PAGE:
who is waiting for it

Also Read:
Curfew: Day 45 (Ten things about The Poem 2/3)
Curfew: Day 44 (Ten things about The Poem 1/3)

Curfew: Day 45

Lockdown writing: ten things about The Poem.


4. Let the day walk around turning off the lights,
turning off the sun, let the layered shadows become

a despairing womb. The Poem will appear as you remove
the blindfolds, one by one. Don’t be gentle. 5. Imagine

desire. Imagine satisfaction. Imagine a heart that has
forgotten longing. If The Poem comes from deprivation,

it cannot feel another’s pain. It fills its eyes and ears with
its own sorrow. 6. When you say goodnight to The Poem, don’t

tuck it in, don’t kiss it goodnight, don’t read it another poem.
Abandon it in the coldest corner, on the hardest floor, in

the darkest room. What it is, will depend on where you find
it in curled up in the morning. And if it is still sleeping.

read – the way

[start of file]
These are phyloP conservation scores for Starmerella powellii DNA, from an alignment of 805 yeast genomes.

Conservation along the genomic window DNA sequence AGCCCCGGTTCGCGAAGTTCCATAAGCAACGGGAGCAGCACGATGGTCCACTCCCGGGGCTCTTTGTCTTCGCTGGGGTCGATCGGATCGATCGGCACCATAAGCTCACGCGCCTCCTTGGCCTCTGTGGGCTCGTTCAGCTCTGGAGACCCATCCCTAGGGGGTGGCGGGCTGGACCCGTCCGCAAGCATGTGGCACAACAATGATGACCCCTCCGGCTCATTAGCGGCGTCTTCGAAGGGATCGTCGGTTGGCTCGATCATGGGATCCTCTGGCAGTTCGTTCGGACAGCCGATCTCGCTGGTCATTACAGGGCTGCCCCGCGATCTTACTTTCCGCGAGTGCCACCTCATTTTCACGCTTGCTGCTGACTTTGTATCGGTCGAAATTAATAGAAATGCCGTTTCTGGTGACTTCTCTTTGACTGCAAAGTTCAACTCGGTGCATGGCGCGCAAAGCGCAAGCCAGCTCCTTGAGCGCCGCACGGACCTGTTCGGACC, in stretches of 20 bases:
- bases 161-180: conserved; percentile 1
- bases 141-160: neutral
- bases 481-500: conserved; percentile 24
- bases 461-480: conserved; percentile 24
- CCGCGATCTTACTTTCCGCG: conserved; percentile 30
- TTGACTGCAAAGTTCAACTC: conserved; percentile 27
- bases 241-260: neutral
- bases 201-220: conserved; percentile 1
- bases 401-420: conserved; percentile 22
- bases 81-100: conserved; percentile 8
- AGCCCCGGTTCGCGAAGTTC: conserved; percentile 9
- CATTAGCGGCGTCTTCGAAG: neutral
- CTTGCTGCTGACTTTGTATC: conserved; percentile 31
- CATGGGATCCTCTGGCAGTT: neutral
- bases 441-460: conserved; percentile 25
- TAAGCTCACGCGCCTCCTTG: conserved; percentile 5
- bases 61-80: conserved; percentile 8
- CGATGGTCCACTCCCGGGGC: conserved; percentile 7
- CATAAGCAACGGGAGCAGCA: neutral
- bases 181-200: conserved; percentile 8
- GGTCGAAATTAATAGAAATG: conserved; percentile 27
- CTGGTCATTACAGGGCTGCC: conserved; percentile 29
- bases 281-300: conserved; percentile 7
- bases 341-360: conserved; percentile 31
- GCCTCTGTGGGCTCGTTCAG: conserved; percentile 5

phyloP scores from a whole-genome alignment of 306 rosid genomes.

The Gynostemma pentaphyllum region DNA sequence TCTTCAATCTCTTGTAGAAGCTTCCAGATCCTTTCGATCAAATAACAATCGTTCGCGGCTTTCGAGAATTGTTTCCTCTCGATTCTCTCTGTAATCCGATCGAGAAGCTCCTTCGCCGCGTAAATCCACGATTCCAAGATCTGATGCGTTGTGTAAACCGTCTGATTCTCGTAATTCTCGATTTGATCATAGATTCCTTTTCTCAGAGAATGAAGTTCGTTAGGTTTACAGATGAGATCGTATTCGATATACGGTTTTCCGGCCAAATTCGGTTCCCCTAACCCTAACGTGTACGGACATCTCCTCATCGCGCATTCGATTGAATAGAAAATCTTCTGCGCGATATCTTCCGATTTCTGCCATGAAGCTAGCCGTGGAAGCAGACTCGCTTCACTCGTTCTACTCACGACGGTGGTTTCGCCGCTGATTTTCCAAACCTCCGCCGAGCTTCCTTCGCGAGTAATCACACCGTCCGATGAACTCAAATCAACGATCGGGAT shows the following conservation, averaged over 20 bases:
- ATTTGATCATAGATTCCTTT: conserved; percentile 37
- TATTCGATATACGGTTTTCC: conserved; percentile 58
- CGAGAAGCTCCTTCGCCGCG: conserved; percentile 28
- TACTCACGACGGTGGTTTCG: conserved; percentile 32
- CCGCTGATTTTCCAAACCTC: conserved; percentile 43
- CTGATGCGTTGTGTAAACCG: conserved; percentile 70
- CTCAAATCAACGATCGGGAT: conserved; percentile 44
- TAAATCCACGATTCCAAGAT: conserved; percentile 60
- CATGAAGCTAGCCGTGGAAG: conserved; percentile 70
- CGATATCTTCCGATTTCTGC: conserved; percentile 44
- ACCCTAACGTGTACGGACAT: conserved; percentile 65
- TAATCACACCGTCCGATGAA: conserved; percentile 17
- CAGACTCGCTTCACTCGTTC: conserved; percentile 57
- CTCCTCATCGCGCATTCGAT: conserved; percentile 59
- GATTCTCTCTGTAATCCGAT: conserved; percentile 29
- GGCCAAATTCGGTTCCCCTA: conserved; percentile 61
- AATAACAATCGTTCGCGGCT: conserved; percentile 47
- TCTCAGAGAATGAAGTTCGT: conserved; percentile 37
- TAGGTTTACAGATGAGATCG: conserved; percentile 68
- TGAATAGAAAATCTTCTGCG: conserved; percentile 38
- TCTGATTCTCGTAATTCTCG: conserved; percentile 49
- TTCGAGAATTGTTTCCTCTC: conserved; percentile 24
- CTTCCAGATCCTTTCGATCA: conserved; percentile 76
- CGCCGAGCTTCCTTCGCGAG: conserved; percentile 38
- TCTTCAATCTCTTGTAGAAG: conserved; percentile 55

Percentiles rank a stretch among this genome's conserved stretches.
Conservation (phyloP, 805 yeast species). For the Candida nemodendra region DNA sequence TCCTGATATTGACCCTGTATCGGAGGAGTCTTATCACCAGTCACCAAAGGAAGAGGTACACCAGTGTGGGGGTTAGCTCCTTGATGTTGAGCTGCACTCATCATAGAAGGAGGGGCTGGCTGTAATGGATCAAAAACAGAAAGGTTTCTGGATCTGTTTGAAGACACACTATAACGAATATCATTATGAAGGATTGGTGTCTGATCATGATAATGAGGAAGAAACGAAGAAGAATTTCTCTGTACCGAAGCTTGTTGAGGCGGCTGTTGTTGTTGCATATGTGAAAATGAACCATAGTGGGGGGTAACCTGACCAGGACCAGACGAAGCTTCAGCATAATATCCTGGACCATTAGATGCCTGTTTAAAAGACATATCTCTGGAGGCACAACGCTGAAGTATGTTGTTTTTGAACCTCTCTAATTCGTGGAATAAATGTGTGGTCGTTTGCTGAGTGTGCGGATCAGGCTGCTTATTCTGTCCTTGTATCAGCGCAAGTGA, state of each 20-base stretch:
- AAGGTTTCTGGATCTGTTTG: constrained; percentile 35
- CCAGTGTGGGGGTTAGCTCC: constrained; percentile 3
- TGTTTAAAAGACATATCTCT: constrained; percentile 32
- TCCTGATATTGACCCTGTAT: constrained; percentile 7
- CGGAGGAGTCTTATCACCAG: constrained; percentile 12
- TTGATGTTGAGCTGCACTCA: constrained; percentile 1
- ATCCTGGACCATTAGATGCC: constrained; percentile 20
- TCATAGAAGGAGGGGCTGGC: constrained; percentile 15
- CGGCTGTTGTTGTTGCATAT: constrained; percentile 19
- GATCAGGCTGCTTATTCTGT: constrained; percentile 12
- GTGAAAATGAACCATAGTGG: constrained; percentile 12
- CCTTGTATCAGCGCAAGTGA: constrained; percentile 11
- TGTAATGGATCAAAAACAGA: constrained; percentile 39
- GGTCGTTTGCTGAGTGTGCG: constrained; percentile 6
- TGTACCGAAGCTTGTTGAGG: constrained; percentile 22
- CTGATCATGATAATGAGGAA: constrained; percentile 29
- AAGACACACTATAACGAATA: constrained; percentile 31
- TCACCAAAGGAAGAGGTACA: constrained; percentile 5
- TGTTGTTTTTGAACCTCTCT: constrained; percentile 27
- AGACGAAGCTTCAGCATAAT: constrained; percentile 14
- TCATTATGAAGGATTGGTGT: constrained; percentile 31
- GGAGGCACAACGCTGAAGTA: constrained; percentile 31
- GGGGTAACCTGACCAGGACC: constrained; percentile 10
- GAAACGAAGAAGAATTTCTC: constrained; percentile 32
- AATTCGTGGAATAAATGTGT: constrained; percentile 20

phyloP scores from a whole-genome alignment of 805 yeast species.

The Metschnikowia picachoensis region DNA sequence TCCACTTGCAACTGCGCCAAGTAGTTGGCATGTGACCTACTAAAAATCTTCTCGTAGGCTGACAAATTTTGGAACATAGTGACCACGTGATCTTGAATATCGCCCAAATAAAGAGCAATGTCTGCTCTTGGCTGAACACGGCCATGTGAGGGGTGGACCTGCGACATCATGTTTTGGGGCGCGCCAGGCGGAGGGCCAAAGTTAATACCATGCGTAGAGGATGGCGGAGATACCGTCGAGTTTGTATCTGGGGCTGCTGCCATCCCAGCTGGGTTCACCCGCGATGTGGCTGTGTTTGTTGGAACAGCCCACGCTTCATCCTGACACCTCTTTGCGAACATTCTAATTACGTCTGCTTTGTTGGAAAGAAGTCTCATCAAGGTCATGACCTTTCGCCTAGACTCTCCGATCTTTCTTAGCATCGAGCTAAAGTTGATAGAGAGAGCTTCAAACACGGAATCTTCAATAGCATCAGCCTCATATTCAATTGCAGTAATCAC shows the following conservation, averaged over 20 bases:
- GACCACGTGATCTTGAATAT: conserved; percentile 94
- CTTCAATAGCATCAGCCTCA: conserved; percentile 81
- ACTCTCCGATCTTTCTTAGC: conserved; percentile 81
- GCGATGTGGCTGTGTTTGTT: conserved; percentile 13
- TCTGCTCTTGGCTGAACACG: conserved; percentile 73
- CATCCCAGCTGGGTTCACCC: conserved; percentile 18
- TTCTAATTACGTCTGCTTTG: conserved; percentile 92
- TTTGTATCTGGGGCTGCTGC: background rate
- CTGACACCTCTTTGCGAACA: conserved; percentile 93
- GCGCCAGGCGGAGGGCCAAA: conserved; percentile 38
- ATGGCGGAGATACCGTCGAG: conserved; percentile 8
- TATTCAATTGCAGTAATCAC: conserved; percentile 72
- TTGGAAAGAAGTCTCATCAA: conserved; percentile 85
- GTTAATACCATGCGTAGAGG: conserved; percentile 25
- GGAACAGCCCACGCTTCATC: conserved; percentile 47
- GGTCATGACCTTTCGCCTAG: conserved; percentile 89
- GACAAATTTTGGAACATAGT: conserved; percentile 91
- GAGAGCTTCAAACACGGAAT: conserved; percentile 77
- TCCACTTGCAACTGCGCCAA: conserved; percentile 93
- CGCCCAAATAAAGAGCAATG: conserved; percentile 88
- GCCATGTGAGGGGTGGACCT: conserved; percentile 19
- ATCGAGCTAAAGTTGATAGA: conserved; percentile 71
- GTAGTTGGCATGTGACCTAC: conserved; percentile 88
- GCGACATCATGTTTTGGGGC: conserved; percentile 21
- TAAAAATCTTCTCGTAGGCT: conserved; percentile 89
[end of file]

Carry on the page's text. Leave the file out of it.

you read the night sky –
not seeing the darkness

Also read:
Curfew: Day 44 (Ten things about The Poem 1/3)

Curfew: Day 44

Lockdown writing: ten things about The Poem.


1. When you open the door of The Poem, anything
can walk in. But look closer, inside and outside are

now one. What about these faces, are they arriving or
leaving? Where do you think you are standing? 2. Don’t

write about love. Love, like a story, demands an ending.
Everything searches for purpose and meaning. The Poem

will end the minute it has had enough. When there is
nothing more to say. 3. When a small word falls and rolls

under the table, under the bed, under a star or disappears
under the sky, make yourself even smaller and follow it.


what did you say –
that this damp twilight
now rhymes with darkness and dawn



Also read:
Curfew: Day 43

Curfew: Day 43

I watched her, not comprehending- the way she
held her baby, the way she kept glancing at
her phone, the way she rummaged in a big

white bag embroidered with blue pigs and red
billy goats. She sat between me and the window,
a stranger, till I saw the book she wasn’t reading

and suddenly I knew her future, the future of
that sleeping child, I could see how undefined